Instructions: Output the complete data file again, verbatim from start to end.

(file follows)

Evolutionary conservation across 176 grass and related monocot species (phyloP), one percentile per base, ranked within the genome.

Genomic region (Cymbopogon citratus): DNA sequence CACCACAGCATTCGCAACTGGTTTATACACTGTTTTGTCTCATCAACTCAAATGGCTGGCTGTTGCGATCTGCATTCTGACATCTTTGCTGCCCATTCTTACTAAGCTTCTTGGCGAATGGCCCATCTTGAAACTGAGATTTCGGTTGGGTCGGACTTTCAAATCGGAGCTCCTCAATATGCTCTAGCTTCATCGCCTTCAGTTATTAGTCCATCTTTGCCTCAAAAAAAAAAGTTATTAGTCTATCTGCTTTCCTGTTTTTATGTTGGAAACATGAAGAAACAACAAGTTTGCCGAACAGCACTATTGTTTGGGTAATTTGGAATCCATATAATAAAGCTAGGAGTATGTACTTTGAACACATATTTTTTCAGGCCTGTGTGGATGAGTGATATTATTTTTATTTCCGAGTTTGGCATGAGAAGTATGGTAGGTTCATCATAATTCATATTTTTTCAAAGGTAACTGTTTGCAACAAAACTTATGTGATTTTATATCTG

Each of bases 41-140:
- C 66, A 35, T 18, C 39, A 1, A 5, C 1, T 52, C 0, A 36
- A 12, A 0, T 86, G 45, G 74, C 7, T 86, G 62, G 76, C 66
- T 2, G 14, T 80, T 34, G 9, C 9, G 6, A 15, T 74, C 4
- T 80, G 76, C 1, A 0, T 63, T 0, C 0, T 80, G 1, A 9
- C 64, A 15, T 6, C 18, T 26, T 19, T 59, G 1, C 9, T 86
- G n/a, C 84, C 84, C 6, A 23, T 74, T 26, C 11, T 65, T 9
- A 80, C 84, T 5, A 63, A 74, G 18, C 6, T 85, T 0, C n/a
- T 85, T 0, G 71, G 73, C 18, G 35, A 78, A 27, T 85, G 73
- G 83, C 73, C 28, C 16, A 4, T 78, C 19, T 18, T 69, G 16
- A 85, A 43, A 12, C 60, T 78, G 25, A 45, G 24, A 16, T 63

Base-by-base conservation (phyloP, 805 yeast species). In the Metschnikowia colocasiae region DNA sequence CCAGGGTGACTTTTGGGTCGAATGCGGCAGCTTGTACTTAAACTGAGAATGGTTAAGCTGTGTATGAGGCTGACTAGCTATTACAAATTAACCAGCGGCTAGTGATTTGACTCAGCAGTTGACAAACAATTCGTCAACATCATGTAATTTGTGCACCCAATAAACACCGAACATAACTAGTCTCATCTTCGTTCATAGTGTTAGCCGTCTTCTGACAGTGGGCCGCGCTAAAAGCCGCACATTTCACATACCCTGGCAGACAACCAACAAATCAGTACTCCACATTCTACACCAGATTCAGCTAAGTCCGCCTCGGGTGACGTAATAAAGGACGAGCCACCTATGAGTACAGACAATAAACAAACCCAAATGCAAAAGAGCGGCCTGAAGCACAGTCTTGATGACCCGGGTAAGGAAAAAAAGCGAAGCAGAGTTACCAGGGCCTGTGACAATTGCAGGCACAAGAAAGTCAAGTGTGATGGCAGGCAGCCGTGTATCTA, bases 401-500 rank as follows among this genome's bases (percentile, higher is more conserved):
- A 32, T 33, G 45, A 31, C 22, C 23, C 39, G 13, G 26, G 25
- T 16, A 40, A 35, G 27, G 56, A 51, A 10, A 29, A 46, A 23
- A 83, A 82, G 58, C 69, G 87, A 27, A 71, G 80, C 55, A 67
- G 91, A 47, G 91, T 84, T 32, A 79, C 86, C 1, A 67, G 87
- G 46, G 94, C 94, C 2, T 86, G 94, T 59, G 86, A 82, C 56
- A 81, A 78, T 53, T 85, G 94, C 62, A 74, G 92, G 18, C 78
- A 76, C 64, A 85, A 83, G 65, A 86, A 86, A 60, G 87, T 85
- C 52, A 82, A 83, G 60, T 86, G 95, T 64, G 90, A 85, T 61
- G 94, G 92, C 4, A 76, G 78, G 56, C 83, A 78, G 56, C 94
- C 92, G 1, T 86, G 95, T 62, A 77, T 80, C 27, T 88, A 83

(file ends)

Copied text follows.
Evolutionary conservation across 176 grass and related monocot species (phyloP), one percentile per base, ranked within the genome.

Genomic region (Cymbopogon citratus): DNA sequence CACCACAGCATTCGCAACTGGTTTATACACTGTTTTGTCTCATCAACTCAAATGGCTGGCTGTTGCGATCTGCATTCTGACATCTTTGCTGCCCATTCTTACTAAGCTTCTTGGCGAATGGCCCATCTTGAAACTGAGATTTCGGTTGGGTCGGACTTTCAAATCGGAGCTCCTCAATATGCTCTAGCTTCATCGCCTTCAGTTATTAGTCCATCTTTGCCTCAAAAAAAAAAGTTATTAGTCTATCTGCTTTCCTGTTTTTATGTTGGAAACATGAAGAAACAACAAGTTTGCCGAACAGCACTATTGTTTGGGTAATTTGGAATCCATATAATAAAGCTAGGAGTATGTACTTTGAACACATATTTTTTCAGGCCTGTGTGGATGAGTGATATTATTTTTATTTCCGAGTTTGGCATGAGAAGTATGGTAGGTTCATCATAATTCATATTTTTTCAAAGGTAACTGTTTGCAACAAAACTTATGTGATTTTATATCTG

Each of bases 41-140:
- C 66, A 35, T 18, C 39, A 1, A 5, C 1, T 52, C 0, A 36
- A 12, A 0, T 86, G 45, G 74, C 7, T 86, G 62, G 76, C 66
- T 2, G 14, T 80, T 34, G 9, C 9, G 6, A 15, T 74, C 4
- T 80, G 76, C 1, A 0, T 63, T 0, C 0, T 80, G 1, A 9
- C 64, A 15, T 6, C 18, T 26, T 19, T 59, G 1, C 9, T 86
- G n/a, C 84, C 84, C 6, A 23, T 74, T 26, C 11, T 65, T 9
- A 80, C 84, T 5, A 63, A 74, G 18, C 6, T 85, T 0, C n/a
- T 85, T 0, G 71, G 73, C 18, G 35, A 78, A 27, T 85, G 73
- G 83, C 73, C 28, C 16, A 4, T 78, C 19, T 18, T 69, G 16
- A 85, A 43, A 12, C 60, T 78, G 25, A 45, G 24, A 16, T 63

Base-by-base conservation (phyloP, 805 yeast species). In the Metschnikowia colocasiae region DNA sequence CCAGGGTGACTTTTGGGTCGAATGCGGCAGCTTGTACTTAAACTGAGAATGGTTAAGCTGTGTATGAGGCTGACTAGCTATTACAAATTAACCAGCGGCTAGTGATTTGACTCAGCAGTTGACAAACAATTCGTCAACATCATGTAATTTGTGCACCCAATAAACACCGAACATAACTAGTCTCATCTTCGTTCATAGTGTTAGCCGTCTTCTGACAGTGGGCCGCGCTAAAAGCCGCACATTTCACATACCCTGGCAGACAACCAACAAATCAGTACTCCACATTCTACACCAGATTCAGCTAAGTCCGCCTCGGGTGACGTAATAAAGGACGAGCCACCTATGAGTACAGACAATAAACAAACCCAAATGCAAAAGAGCGGCCTGAAGCACAGTCTTGATGACCCGGGTAAGGAAAAAAAGCGAAGCAGAGTTACCAGGGCCTGTGACAATTGCAGGCACAAGAAAGTCAAGTGTGATGGCAGGCAGCCGTGTATCTA, bases 401-500 rank as follows among this genome's bases (percentile, higher is more conserved):
- A 32, T 33, G 45, A 31, C 22, C 23, C 39, G 13, G 26, G 25
- T 16, A 40, A 35, G 27, G 56, A 51, A 10, A 29, A 46, A 23
- A 83, A 82, G 58, C 69, G 87, A 27, A 71, G 80, C 55, A 67
- G 91, A 47, G 91, T 84, T 32, A 79, C 86, C 1, A 67, G 87
- G 46, G 94, C 94, C 2, T 86, G 94, T 59, G 86, A 82, C 56
- A 81, A 78, T 53, T 85, G 94, C 62, A 74, G 92, G 18, C 78
- A 76, C 64, A 85, A 83, G 65, A 86, A 86, A 60, G 87, T 85
- C 52, A 82, A 83, G 60, T 86, G 95, T 64, G 90, A 85, T 61
- G 94, G 92, C 4, A 76, G 78, G 56, C 83, A 78, G 56, C 94
- C 92, G 1, T 86, G 95, T 62, A 77, T 80, C 27, T 88, A 83